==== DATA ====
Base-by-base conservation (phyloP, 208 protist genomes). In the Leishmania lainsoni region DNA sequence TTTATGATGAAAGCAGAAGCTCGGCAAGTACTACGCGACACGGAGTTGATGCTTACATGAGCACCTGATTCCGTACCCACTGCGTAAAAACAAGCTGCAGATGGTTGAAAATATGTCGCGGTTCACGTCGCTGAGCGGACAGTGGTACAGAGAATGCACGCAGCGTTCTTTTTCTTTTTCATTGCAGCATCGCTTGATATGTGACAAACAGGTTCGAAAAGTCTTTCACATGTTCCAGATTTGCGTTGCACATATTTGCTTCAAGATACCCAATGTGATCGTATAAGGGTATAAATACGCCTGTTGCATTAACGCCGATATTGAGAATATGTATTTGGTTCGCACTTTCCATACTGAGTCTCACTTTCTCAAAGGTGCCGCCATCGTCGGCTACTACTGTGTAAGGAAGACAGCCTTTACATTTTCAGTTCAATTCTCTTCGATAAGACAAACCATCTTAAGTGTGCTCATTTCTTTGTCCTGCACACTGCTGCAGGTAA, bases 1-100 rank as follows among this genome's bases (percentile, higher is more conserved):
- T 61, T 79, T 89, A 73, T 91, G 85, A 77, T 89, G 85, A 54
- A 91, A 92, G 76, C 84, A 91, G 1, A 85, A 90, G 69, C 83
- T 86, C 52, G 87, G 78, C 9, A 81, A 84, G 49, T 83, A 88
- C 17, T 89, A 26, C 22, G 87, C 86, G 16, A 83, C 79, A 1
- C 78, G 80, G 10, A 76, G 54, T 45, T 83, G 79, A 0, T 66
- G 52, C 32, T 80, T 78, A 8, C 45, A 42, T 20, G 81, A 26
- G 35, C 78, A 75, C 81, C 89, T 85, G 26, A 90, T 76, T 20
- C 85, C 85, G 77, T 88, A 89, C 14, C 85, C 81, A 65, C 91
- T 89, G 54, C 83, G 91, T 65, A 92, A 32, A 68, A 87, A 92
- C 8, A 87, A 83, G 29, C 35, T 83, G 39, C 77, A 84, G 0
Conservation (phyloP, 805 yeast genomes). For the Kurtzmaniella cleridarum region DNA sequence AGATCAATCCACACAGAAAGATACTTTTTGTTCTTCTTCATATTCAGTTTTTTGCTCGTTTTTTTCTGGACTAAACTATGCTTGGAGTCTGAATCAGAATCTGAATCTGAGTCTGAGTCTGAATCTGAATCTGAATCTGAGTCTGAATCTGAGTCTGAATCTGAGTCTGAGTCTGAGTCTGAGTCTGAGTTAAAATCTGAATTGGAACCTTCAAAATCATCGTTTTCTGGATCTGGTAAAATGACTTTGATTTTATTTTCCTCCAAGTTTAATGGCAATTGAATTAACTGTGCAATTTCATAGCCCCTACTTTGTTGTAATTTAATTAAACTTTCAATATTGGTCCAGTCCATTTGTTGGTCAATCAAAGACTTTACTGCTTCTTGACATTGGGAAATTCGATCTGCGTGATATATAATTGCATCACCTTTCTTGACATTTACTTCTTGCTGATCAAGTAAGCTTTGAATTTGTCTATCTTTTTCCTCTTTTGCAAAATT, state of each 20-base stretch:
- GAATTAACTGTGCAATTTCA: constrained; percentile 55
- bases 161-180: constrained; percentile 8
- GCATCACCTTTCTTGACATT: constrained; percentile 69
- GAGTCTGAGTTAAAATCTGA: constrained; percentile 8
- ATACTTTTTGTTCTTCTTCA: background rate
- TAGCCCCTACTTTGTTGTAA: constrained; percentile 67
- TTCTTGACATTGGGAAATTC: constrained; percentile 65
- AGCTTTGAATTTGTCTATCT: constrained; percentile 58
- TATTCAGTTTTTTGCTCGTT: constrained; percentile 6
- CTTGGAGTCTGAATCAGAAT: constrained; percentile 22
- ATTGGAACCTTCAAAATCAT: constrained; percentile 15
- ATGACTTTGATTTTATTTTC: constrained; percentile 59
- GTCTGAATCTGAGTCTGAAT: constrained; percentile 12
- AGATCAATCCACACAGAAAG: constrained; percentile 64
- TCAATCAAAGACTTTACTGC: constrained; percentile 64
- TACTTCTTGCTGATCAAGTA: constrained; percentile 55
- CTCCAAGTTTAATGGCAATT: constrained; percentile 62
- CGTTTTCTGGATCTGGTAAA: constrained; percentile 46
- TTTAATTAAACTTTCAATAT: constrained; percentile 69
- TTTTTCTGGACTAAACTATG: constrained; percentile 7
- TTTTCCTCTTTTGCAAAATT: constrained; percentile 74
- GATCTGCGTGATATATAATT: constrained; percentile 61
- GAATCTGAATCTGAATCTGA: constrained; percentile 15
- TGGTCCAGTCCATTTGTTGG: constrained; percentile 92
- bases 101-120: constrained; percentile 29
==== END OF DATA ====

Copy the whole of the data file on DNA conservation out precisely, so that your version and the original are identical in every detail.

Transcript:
Base-by-base conservation (phyloP, 208 protist genomes). In the Leishmania lainsoni region DNA sequence TTTATGATGAAAGCAGAAGCTCGGCAAGTACTACGCGACACGGAGTTGATGCTTACATGAGCACCTGATTCCGTACCCACTGCGTAAAAACAAGCTGCAGATGGTTGAAAATATGTCGCGGTTCACGTCGCTGAGCGGACAGTGGTACAGAGAATGCACGCAGCGTTCTTTTTCTTTTTCATTGCAGCATCGCTTGATATGTGACAAACAGGTTCGAAAAGTCTTTCACATGTTCCAGATTTGCGTTGCACATATTTGCTTCAAGATACCCAATGTGATCGTATAAGGGTATAAATACGCCTGTTGCATTAACGCCGATATTGAGAATATGTATTTGGTTCGCACTTTCCATACTGAGTCTCACTTTCTCAAAGGTGCCGCCATCGTCGGCTACTACTGTGTAAGGAAGACAGCCTTTACATTTTCAGTTCAATTCTCTTCGATAAGACAAACCATCTTAAGTGTGCTCATTTCTTTGTCCTGCACACTGCTGCAGGTAA, bases 1-100 rank as follows among this genome's bases (percentile, higher is more conserved):
- T 61, T 79, T 89, A 73, T 91, G 85, A 77, T 89, G 85, A 54
- A 91, A 92, G 76, C 84, A 91, G 1, A 85, A 90, G 69, C 83
- T 86, C 52, G 87, G 78, C 9, A 81, A 84, G 49, T 83, A 88
- C 17, T 89, A 26, C 22, G 87, C 86, G 16, A 83, C 79, A 1
- C 78, G 80, G 10, A 76, G 54, T 45, T 83, G 79, A 0, T 66
- G 52, C 32, T 80, T 78, A 8, C 45, A 42, T 20, G 81, A 26
- G 35, C 78, A 75, C 81, C 89, T 85, G 26, A 90, T 76, T 20
- C 85, C 85, G 77, T 88, A 89, C 14, C 85, C 81, A 65, C 91
- T 89, G 54, C 83, G 91, T 65, A 92, A 32, A 68, A 87, A 92
- C 8, A 87, A 83, G 29, C 35, T 83, G 39, C 77, A 84, G 0
Conservation (phyloP, 805 yeast genomes). For the Kurtzmaniella cleridarum region DNA sequence AGATCAATCCACACAGAAAGATACTTTTTGTTCTTCTTCATATTCAGTTTTTTGCTCGTTTTTTTCTGGACTAAACTATGCTTGGAGTCTGAATCAGAATCTGAATCTGAGTCTGAGTCTGAATCTGAATCTGAATCTGAGTCTGAATCTGAGTCTGAATCTGAGTCTGAGTCTGAGTCTGAGTCTGAGTTAAAATCTGAATTGGAACCTTCAAAATCATCGTTTTCTGGATCTGGTAAAATGACTTTGATTTTATTTTCCTCCAAGTTTAATGGCAATTGAATTAACTGTGCAATTTCATAGCCCCTACTTTGTTGTAATTTAATTAAACTTTCAATATTGGTCCAGTCCATTTGTTGGTCAATCAAAGACTTTACTGCTTCTTGACATTGGGAAATTCGATCTGCGTGATATATAATTGCATCACCTTTCTTGACATTTACTTCTTGCTGATCAAGTAAGCTTTGAATTTGTCTATCTTTTTCCTCTTTTGCAAAATT, state of each 20-base stretch:
- GAATTAACTGTGCAATTTCA: constrained; percentile 55
- bases 161-180: constrained; percentile 8
- GCATCACCTTTCTTGACATT: constrained; percentile 69
- GAGTCTGAGTTAAAATCTGA: constrained; percentile 8
- ATACTTTTTGTTCTTCTTCA: background rate
- TAGCCCCTACTTTGTTGTAA: constrained; percentile 67
- TTCTTGACATTGGGAAATTC: constrained; percentile 65
- AGCTTTGAATTTGTCTATCT: constrained; percentile 58
- TATTCAGTTTTTTGCTCGTT: constrained; percentile 6
- CTTGGAGTCTGAATCAGAAT: constrained; percentile 22
- ATTGGAACCTTCAAAATCAT: constrained; percentile 15
- ATGACTTTGATTTTATTTTC: constrained; percentile 59
- GTCTGAATCTGAGTCTGAAT: constrained; percentile 12
- AGATCAATCCACACAGAAAG: constrained; percentile 64
- TCAATCAAAGACTTTACTGC: constrained; percentile 64
- TACTTCTTGCTGATCAAGTA: constrained; percentile 55
- CTCCAAGTTTAATGGCAATT: constrained; percentile 62
- CGTTTTCTGGATCTGGTAAA: constrained; percentile 46
- TTTAATTAAACTTTCAATAT: constrained; percentile 69
- TTTTTCTGGACTAAACTATG: constrained; percentile 7
- TTTTCCTCTTTTGCAAAATT: constrained; percentile 74
- GATCTGCGTGATATATAATT: constrained; percentile 61
- GAATCTGAATCTGAATCTGA: constrained; percentile 15
- TGGTCCAGTCCATTTGTTGG: constrained; percentile 92
- bases 101-120: constrained; percentile 29